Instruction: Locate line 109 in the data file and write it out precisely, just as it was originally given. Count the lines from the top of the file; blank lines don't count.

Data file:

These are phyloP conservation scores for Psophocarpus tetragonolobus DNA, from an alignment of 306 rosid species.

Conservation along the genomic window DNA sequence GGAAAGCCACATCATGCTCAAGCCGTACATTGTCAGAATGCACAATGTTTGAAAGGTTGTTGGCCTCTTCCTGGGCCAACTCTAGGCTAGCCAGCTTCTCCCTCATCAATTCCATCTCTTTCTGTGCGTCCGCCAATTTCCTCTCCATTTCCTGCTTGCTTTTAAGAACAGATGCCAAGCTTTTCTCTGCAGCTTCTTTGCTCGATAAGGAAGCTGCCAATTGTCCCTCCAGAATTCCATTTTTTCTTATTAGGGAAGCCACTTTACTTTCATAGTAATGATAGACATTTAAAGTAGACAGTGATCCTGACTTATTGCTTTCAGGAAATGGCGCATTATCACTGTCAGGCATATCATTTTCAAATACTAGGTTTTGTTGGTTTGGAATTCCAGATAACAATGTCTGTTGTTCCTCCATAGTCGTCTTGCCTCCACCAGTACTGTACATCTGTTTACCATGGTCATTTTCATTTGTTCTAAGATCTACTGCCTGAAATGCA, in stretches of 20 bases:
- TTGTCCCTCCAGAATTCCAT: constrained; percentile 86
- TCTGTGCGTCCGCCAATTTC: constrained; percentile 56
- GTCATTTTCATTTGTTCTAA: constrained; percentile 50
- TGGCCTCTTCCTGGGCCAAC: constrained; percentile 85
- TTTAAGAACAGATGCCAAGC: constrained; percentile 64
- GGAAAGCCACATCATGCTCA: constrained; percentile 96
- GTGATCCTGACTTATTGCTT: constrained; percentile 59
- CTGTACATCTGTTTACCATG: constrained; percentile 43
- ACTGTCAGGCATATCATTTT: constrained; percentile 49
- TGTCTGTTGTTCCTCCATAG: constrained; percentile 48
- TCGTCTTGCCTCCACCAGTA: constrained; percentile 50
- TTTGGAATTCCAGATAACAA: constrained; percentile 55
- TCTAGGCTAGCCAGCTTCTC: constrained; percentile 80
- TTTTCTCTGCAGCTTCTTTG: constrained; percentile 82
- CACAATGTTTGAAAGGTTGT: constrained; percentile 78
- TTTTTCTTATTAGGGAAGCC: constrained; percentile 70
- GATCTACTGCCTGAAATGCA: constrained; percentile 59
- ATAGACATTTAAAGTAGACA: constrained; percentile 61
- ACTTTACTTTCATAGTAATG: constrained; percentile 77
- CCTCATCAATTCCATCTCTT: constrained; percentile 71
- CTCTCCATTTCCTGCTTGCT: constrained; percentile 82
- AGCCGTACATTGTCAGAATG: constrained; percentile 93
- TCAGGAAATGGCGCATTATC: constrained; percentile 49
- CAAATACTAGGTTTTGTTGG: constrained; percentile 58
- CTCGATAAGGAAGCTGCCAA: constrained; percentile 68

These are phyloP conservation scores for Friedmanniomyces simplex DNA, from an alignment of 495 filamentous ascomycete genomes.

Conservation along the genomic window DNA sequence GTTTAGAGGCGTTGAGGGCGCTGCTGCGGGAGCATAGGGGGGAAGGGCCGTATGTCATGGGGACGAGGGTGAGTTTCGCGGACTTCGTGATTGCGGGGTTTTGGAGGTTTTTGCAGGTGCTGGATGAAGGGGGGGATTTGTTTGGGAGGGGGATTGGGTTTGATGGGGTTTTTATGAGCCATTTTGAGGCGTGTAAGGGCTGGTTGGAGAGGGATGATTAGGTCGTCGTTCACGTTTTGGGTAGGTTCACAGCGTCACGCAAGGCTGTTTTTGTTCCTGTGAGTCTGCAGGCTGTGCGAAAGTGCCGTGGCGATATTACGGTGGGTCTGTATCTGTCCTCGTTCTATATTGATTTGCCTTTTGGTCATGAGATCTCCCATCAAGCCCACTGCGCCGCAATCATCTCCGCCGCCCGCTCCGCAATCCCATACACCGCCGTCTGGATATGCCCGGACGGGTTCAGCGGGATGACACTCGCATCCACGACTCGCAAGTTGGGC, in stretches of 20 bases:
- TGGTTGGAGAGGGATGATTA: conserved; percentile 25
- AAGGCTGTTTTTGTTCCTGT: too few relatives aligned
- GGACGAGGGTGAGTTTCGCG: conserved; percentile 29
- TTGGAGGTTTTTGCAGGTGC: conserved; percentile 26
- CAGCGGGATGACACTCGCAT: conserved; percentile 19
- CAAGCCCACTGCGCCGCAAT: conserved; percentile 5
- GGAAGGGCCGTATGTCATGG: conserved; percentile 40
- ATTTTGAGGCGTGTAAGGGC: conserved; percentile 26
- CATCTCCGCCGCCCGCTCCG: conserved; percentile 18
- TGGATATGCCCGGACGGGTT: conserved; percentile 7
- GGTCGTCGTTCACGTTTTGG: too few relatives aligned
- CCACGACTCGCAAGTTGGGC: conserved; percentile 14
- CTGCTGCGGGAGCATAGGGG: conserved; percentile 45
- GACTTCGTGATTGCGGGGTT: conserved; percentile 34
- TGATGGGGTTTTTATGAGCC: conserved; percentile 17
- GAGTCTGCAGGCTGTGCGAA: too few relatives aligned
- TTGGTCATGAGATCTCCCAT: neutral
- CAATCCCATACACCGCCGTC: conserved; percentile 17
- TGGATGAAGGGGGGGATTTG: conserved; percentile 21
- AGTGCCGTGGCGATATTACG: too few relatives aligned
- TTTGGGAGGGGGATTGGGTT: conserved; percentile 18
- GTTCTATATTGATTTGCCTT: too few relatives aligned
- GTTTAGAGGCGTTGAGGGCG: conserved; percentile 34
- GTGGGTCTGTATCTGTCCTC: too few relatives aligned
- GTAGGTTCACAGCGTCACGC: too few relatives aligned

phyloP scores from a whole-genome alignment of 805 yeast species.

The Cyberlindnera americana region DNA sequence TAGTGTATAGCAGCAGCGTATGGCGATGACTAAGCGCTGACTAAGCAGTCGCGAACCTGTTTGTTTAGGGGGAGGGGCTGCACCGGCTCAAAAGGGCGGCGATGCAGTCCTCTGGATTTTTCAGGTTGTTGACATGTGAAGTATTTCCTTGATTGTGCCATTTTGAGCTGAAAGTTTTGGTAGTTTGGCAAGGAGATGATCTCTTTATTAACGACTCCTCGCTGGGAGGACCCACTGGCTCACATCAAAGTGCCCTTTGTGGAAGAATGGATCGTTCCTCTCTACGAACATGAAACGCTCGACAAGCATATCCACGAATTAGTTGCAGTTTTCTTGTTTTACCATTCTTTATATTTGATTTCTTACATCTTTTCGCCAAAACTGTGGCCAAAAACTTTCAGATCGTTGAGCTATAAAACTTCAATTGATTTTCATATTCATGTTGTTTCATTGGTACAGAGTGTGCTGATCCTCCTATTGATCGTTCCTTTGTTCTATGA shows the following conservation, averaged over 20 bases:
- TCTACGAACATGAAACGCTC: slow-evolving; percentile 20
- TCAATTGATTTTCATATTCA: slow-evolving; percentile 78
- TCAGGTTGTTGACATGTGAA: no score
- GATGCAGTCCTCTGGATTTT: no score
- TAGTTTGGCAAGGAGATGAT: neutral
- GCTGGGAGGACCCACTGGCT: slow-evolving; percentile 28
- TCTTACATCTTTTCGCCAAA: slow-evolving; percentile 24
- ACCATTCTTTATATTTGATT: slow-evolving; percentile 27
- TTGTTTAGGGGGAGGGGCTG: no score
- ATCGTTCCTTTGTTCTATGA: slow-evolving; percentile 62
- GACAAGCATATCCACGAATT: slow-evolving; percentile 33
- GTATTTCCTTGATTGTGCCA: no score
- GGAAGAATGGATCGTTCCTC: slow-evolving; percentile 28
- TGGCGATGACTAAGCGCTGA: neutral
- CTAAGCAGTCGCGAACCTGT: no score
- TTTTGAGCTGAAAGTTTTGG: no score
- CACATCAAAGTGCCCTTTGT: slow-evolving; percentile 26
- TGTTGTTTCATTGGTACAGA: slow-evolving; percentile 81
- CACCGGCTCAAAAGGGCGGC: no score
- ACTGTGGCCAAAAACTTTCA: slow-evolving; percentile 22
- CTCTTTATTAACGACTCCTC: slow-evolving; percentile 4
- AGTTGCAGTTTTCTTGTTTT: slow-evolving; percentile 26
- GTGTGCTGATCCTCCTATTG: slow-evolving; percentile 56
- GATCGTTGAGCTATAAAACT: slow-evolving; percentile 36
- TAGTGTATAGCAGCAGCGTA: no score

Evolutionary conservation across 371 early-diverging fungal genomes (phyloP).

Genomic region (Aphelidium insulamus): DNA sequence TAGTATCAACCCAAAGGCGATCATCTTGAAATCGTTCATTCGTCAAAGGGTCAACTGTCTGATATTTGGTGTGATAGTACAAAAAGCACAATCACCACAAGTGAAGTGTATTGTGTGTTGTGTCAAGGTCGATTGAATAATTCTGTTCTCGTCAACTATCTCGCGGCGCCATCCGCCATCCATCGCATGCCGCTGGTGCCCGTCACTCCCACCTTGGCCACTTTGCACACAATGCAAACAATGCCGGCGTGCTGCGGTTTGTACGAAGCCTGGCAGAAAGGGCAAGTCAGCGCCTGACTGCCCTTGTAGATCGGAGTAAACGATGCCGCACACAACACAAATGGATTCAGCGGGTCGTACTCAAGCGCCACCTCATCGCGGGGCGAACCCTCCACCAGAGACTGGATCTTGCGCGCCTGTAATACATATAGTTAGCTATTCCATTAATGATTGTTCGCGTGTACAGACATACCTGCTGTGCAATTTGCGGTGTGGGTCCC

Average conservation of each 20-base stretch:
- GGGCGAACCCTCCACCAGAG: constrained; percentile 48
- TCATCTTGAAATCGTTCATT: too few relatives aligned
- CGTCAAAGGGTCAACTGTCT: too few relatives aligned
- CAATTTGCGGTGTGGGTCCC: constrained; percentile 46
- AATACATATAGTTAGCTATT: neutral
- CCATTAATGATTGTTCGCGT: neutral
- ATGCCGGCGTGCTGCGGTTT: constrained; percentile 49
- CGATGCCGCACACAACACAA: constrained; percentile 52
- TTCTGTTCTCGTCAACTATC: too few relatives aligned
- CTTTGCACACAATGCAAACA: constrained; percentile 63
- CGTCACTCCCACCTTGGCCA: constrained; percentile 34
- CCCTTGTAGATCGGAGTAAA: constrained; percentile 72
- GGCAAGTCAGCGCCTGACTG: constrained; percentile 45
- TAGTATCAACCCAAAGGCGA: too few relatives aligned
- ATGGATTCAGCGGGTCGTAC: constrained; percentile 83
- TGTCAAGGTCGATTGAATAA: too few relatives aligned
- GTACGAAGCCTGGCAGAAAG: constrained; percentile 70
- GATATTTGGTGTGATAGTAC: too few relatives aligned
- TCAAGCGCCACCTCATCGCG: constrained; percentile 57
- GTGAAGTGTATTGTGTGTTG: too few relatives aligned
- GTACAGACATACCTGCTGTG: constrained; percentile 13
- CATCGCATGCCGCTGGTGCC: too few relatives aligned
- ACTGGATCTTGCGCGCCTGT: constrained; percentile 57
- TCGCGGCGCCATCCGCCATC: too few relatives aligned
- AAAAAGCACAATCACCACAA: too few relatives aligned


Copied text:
- AAAAAGCACAATCACCACAA: too few relatives aligned